A senior-level manager at Amazon is suing the tech giant and two executives over alleged race and gender discrimination, as well as pay inequity.
Charlotte Newman, a senior manager in the Amazon Web Services division, filed the lawsuit Monday in district court in Washington, D.C. Her suit also alleges that a former Amazon executive sexually harassed and assaulted her.
Newman, who is Black, claims the discrimination began shortly after she was hired at Amazon in Jan. 2017 for a public policy manager position in Washington, which was a level lower than the job she initially applied for despite being more than qualified, her attorney Douglas Wigdor, told USA TODAY on Monday.
Wigdor said Newman accepted the “Level 6” Amazon job because she was told that her responsibilities would only require her to do U.S.-related domestic policy work. However, within months Newman was doing “Level 7” international-based work outside of the U.S. – which included Canada and Latin America.
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The lawyer argues that the “de-leveling” has cost his client thousands in pay. He claims that Newman has lost money because stock options account for a significant portion of Amazon pay packages as the company has seen its stock price soar over the years, especially during the pandemic.
“She should’ve been compensated at a Level 7. That has happened throughout her career at Amazon,” said Wigdor about his client. “The underpayment is definitely within hundreds of thousands of dollars, if not in the seven figures.”
Amazon did not immediately reply to a request for comment regarding the lawsuit.
Backdrop of discrimination claims
Newman’s lawsuit comes after published reports of numerous Black Amazon employees accusing the company of longstanding racism and discrimination. Before joining Amazon, Newman, a Harvard Business School graduate, worked for three years as a top adviser for Sen. Cory Booker of New Jersey, and three other members of Congress who served on the House Financial Services Committee, the lawsuit and her LinkedIn profile state.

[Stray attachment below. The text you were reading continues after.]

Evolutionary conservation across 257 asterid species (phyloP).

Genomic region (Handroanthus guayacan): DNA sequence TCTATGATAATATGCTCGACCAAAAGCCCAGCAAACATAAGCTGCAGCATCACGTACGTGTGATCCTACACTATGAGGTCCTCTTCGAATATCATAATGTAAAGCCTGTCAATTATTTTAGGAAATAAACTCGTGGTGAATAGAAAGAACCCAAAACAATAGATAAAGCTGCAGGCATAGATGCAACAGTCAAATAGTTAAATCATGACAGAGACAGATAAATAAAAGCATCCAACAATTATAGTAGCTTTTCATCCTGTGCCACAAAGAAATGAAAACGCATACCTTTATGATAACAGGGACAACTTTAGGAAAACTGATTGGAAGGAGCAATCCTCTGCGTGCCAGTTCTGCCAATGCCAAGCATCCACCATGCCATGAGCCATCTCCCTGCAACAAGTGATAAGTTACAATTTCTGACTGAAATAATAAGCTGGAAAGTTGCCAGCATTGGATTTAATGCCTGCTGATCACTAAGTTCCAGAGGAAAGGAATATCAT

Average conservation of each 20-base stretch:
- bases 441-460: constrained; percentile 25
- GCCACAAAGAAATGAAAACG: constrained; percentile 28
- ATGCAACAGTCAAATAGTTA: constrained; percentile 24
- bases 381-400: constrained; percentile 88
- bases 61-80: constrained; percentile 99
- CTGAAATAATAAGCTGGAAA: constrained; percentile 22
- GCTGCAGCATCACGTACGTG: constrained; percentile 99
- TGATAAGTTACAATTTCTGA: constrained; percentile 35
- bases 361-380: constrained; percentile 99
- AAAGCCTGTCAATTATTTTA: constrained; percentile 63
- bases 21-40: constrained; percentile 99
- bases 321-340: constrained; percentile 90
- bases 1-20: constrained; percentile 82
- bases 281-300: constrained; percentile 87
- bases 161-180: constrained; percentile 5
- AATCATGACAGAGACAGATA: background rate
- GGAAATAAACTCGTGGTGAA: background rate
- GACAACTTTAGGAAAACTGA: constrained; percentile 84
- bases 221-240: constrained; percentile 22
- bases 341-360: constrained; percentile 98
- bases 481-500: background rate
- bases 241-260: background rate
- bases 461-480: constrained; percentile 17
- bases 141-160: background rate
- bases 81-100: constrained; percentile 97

According to the suit, Newman was also paid significantly less than her white co-workers while doing similar work. Newman was finally promoted to a Level 7 position more than two and a half years after doing the work since her arrival, Wigdor said.
Newman also accuses former AWS director Andres Maz of sexual harassment and assault for groping her “upper thigh” under a table during a work dinner, and yanking her braided hair when she tried to leave a bar during another work-related event.
The suit also accuses AWS director Steve Block, her first boss, of discrimination, including that she was “too direct” and “aggressive” in her communication style. The lawsuit said Maz was fired after Amazon conducted an internal investigation and required Block to take training. Maz couldn’t immediately be reached for comment.
Newman decided to speak up about her experiences after she began working from home due to the pandemic, and the fatal police killings of George Floyd and Breonna Taylor which led to a global racial reckoning, Wignot said.
When asked why wouldn’t Newman take a financial settlement or just find a new job, Wigdor said she has refused settling with Amazon because that would likely include a confidentiality clause that would prohibit talking about her experience.
Wigdor, a noted entertainment lawyer who has represented six of the women who accused beleaguered Hollywood mogul Harvey Weinstein of sexual abuse, said Newman has had some concerns about “retaliation for coming forward.”
The lawyer added that Newman has no intentions of leaving Amazon because she wants to see the company make major changes with its hiring and diversity initiatives.
“Ms. Newman wants to change from within and that’s why she’s still there,” Wigdor told USA TODAY. “She is going to try to create change that’s why she wants to make this publicly known. She’s hoping that Amazon will make the changes needed as one of the largest companies in the world.”